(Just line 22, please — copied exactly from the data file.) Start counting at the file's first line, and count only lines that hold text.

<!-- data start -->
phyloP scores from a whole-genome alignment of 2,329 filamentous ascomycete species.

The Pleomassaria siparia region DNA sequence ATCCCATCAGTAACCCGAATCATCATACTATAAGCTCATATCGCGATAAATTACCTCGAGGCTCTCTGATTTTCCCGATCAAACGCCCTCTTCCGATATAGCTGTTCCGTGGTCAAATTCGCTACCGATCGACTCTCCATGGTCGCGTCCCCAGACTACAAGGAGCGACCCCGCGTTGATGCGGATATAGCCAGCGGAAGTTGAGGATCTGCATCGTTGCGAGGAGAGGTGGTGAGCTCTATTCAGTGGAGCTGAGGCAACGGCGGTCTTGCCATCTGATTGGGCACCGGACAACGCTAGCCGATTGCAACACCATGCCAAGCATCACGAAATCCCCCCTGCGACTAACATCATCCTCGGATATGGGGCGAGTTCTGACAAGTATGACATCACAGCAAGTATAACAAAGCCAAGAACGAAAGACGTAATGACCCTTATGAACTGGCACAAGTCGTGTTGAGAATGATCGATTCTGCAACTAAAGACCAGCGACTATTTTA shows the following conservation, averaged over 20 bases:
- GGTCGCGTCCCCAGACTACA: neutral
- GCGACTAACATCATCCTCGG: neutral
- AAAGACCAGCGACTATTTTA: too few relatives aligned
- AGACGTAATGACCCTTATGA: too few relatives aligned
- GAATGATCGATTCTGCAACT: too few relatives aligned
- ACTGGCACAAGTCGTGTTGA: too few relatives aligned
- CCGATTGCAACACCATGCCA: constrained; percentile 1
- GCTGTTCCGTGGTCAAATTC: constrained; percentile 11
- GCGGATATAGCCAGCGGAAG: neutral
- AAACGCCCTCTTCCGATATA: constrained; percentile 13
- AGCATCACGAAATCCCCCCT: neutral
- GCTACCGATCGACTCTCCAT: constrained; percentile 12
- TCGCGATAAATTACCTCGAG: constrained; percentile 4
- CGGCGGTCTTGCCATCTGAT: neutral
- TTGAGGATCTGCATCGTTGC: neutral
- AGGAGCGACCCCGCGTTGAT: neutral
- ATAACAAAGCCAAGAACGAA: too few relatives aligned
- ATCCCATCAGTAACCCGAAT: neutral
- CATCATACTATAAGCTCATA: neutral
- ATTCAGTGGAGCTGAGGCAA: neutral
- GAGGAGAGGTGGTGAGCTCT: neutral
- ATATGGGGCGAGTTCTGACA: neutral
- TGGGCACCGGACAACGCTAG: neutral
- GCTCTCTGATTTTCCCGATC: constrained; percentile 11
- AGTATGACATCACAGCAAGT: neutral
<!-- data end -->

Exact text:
- ATTCAGTGGAGCTGAGGCAA: neutral